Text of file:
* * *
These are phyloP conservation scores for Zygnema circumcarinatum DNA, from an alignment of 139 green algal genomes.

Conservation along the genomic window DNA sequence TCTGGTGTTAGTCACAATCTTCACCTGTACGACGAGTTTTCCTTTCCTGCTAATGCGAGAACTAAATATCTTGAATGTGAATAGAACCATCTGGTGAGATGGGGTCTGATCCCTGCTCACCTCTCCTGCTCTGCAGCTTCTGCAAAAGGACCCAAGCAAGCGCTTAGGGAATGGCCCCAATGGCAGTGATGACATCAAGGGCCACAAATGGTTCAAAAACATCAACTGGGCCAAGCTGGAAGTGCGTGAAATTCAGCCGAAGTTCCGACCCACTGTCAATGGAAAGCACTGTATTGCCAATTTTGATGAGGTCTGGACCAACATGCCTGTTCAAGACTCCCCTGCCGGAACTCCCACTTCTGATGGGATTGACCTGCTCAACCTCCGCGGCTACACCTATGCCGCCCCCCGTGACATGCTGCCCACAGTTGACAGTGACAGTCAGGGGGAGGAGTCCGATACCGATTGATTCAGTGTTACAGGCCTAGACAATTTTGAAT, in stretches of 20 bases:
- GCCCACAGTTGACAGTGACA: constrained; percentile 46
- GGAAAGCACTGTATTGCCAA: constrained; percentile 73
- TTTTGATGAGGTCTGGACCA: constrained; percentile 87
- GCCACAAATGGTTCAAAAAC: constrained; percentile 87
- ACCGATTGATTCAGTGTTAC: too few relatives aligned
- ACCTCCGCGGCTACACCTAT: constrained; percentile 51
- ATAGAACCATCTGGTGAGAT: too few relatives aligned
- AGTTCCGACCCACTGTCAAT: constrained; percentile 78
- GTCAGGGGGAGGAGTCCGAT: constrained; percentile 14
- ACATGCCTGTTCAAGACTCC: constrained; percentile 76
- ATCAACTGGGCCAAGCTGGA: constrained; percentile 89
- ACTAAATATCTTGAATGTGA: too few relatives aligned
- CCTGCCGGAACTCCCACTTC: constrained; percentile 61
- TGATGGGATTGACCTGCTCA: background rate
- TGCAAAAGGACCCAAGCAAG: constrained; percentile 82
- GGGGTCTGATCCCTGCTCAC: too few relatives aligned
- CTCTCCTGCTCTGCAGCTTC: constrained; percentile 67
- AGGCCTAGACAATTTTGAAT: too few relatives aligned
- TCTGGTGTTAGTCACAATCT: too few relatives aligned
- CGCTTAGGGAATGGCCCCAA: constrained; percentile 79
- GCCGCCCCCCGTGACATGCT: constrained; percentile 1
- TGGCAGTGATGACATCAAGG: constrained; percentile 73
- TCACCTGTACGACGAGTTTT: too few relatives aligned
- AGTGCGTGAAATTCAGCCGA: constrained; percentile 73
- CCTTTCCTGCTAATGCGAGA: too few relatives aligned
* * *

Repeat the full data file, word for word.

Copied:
These are phyloP conservation scores for Zygnema circumcarinatum DNA, from an alignment of 139 green algal genomes.

Conservation along the genomic window DNA sequence TCTGGTGTTAGTCACAATCTTCACCTGTACGACGAGTTTTCCTTTCCTGCTAATGCGAGAACTAAATATCTTGAATGTGAATAGAACCATCTGGTGAGATGGGGTCTGATCCCTGCTCACCTCTCCTGCTCTGCAGCTTCTGCAAAAGGACCCAAGCAAGCGCTTAGGGAATGGCCCCAATGGCAGTGATGACATCAAGGGCCACAAATGGTTCAAAAACATCAACTGGGCCAAGCTGGAAGTGCGTGAAATTCAGCCGAAGTTCCGACCCACTGTCAATGGAAAGCACTGTATTGCCAATTTTGATGAGGTCTGGACCAACATGCCTGTTCAAGACTCCCCTGCCGGAACTCCCACTTCTGATGGGATTGACCTGCTCAACCTCCGCGGCTACACCTATGCCGCCCCCCGTGACATGCTGCCCACAGTTGACAGTGACAGTCAGGGGGAGGAGTCCGATACCGATTGATTCAGTGTTACAGGCCTAGACAATTTTGAAT, in stretches of 20 bases:
- GCCCACAGTTGACAGTGACA: constrained; percentile 46
- GGAAAGCACTGTATTGCCAA: constrained; percentile 73
- TTTTGATGAGGTCTGGACCA: constrained; percentile 87
- GCCACAAATGGTTCAAAAAC: constrained; percentile 87
- ACCGATTGATTCAGTGTTAC: too few relatives aligned
- ACCTCCGCGGCTACACCTAT: constrained; percentile 51
- ATAGAACCATCTGGTGAGAT: too few relatives aligned
- AGTTCCGACCCACTGTCAAT: constrained; percentile 78
- GTCAGGGGGAGGAGTCCGAT: constrained; percentile 14
- ACATGCCTGTTCAAGACTCC: constrained; percentile 76
- ATCAACTGGGCCAAGCTGGA: constrained; percentile 89
- ACTAAATATCTTGAATGTGA: too few relatives aligned
- CCTGCCGGAACTCCCACTTC: constrained; percentile 61
- TGATGGGATTGACCTGCTCA: background rate
- TGCAAAAGGACCCAAGCAAG: constrained; percentile 82
- GGGGTCTGATCCCTGCTCAC: too few relatives aligned
- CTCTCCTGCTCTGCAGCTTC: constrained; percentile 67
- AGGCCTAGACAATTTTGAAT: too few relatives aligned
- TCTGGTGTTAGTCACAATCT: too few relatives aligned
- CGCTTAGGGAATGGCCCCAA: constrained; percentile 79
- GCCGCCCCCCGTGACATGCT: constrained; percentile 1
- TGGCAGTGATGACATCAAGG: constrained; percentile 73
- TCACCTGTACGACGAGTTTT: too few relatives aligned
- AGTGCGTGAAATTCAGCCGA: constrained; percentile 73
- CCTTTCCTGCTAATGCGAGA: too few relatives aligned